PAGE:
The Prison Hulk Registers and Letter Books, 1802-1849 show us that Edmund was aged 21 when sentenced and that he was held on a prison hulk moored at Portsmouth prior to transportation, as was Ann. This record shows that his death sentence was commuted to 7 years in the penal colony.
Besides Edmund and Ann, the same registers have revealed a further three Catchloves who were held on prison hulks. There were two other Edmund CATCHLOVEs, one aged 54 and one aged 17, both imprisoned on the “Portland”. No dates are given, but the “Portland” was a decommissioned vessel used as a prison hulk at Langstone Harbour, east of Portsmouth, from 1802 until she was sold in 1817 (note ii, below). Earlier, however, a George CATCHLOVE aged 27 was sentenced to seven years for felony at Chichester on 13th July 1801, arrived on a prison hulk at Portsmouth on 1st September 1801, and escaped on 8th October 1801.
Jim Rouse of the Ulverstone History Museum has carried out some research on Ann CATCHLOVE and found that after receiving her Ticket of Leave she married a Samuel LAYTON in New Norfolk in 1854. They had an unnamed daughter in 1854, but no further records can be found.
At first sight, transportation appears
to be a harsh penalty for Ann,
who had been caught stealing in a period
when many poor families were driven to steal, simply to eat.
Yet we are told that women were frequently transported for
the first offence, so perhaps she had actually received leniency
according to the standards of the times.
In the case of Edmund, blackmail would certainly have
been seen as a serious crime and the mere suggestion
of “unnatural practices” would certainly have drawn a
death penalty, so mitigation to transportation would certainly
have been considered a mercy.
Had Thomas Flack sexually assaulted Edmund
and then turned his attempt at blackmail back on him?
Or had Edmund been soliciting and then blackmailing clients,
and if so, was he gay himself
or simply desperate for money?
We will never know.
I found surprisingly few Catchloves in the military records and I am guessing I have not checked nearly enough records yet, bearing in mind that most of the WWI records were destroyed by bombing in WWII. Here is what I do have, for what it’s worth. I still need to match some of these guys to their families, if at all possible.
Waterloo Medal Roll 1815 – no Catchloves found.
Casualties of the Boer War, 1899-1902
Trooper G. E. CATCHLOVE, serving with the South Australian Contingents Battalion, South Africa Field Force Regiment, was wounded on 24 July 1900 at Stinkhoutboom. More information can be found on the Australian War Memorial website.
G J L CATCHLOVE, Transport Sergeant, 2 Australian Commonwealth Horse – medal roll - no further details available. Found on Findmypast.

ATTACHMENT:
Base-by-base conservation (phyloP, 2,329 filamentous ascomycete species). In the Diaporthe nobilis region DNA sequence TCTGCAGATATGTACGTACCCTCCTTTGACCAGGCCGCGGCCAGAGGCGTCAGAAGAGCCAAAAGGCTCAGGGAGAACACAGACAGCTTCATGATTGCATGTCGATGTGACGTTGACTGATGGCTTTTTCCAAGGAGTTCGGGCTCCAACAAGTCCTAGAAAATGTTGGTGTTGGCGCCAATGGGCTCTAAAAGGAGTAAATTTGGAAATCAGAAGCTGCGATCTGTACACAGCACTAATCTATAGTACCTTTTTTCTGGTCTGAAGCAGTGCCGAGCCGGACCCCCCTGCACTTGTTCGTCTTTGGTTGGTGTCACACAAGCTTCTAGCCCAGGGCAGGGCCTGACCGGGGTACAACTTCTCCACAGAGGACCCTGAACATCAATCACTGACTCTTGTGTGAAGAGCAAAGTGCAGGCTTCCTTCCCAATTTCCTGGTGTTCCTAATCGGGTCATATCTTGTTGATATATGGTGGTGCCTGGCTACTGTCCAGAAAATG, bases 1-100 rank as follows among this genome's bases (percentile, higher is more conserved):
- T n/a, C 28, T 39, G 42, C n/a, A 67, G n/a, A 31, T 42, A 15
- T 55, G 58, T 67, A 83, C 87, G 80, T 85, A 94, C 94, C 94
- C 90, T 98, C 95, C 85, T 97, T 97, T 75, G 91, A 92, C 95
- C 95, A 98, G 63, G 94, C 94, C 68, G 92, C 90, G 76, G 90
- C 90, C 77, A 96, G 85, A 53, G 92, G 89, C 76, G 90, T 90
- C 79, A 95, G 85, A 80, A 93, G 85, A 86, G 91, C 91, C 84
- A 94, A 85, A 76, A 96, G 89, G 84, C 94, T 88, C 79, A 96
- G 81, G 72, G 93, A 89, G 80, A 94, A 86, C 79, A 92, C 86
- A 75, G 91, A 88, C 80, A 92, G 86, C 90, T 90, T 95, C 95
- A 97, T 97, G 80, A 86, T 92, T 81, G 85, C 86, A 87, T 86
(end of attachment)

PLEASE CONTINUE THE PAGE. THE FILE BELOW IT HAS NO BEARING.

Merchant Navy Seamen 1835-1941 Found on Findmypast.
1845-1854 Albert CATCHLOVE d.o.b. unknown born at Compton (mistranscribed Cornpton)
1845-1854 Wm CATCHLOVE d.o.b. unknown, born at Portsmouth
1908-1921 Albert John CATCHLOVE b.09 March1904 at Southampton - Albert John is my Great Uncle Al from Family 1
1918-1921 Frederick George CATCHLOVE b.28 July 1895 at Southampton
1921-1941 F. CATCHLOVE no details of birth
First World War Embarkation Roll on the Australian War Memorial website
Keith CATCHLOVE, Gunner with the 15 Field Artillery Brigade 23 November 1916
Trove, National Library of Australia
Keith CATCHLOVE, 3rd Light horse regiment. Served at Gallipoli in WW1 and also served with the 9th Battalion Volunteer Defence Corps in WW2. This record includes a studio portrait of Keith CATCHLOVE.
Soldiers Died in the Great War, 1914-1919
Private Ernest CATCHLOVE of the 2/4th (City of Bristol) Battalion, Gloucestershire Regiment, died of wounds on 1 Jul 1916 in France / Flanders. Ernest was born in Bristol. Eddie, a descendent of Edmund the Woodman, has informed me that Ernest was a nephew of Henry John from Family 1.
British Army WWI Service Records, 1914-1920: Albert James CATCHLOVE, born abt 1879. See Family 1
The following three sources concerning William Edward Laurence CATCHLOVE were sent to me by Jeff CATCHLOVE in Australia, the son of William’s cousin:
1. Honours and Awards - from the WW2 Nominal Roll
CATCHLOVE, WILLIAM EDWARD LAURENCE
Service: Australian Army
Service Number: SX9947
Date of Birth: 25 Dec 1913
Place of Birth: ADELAIDE, SA
Date of Enlistment: 30 Jul 1940
Locality on Enlistment: CAMDEN PARK, SA
Place of Enlistment: ADELAIDE, SA
Next of Kin: CATCHLOVE, RUBY
Date of Discharge: 21 Dec 1945
Posting at Discharge: 2/43 AUSTRALIAN INFANTRY BATTALION
WW2 Honours and Gallantry: Military Cross
Conflict: Second World War, 1939-1945
2. AIF CAPTAIN WINS MC London Gazette 12 February 1942, page 704, position 1
“An AIF captain who led a bayonet charge on an enemy party near Tobruk and silenced a machine gun post has been awarded the Military Cross. He is Capt. William Edward Laurence Catchlove, SX9947, Infantry. Announcing the award yesterday, Mr. Forde, Army Minister, released a citation which praised Capt. Catchlove’s restraint and cool judgment in allowing the enemy to approach to pointblank range, and his dash in the charge that ensured the success of his patrol's work.”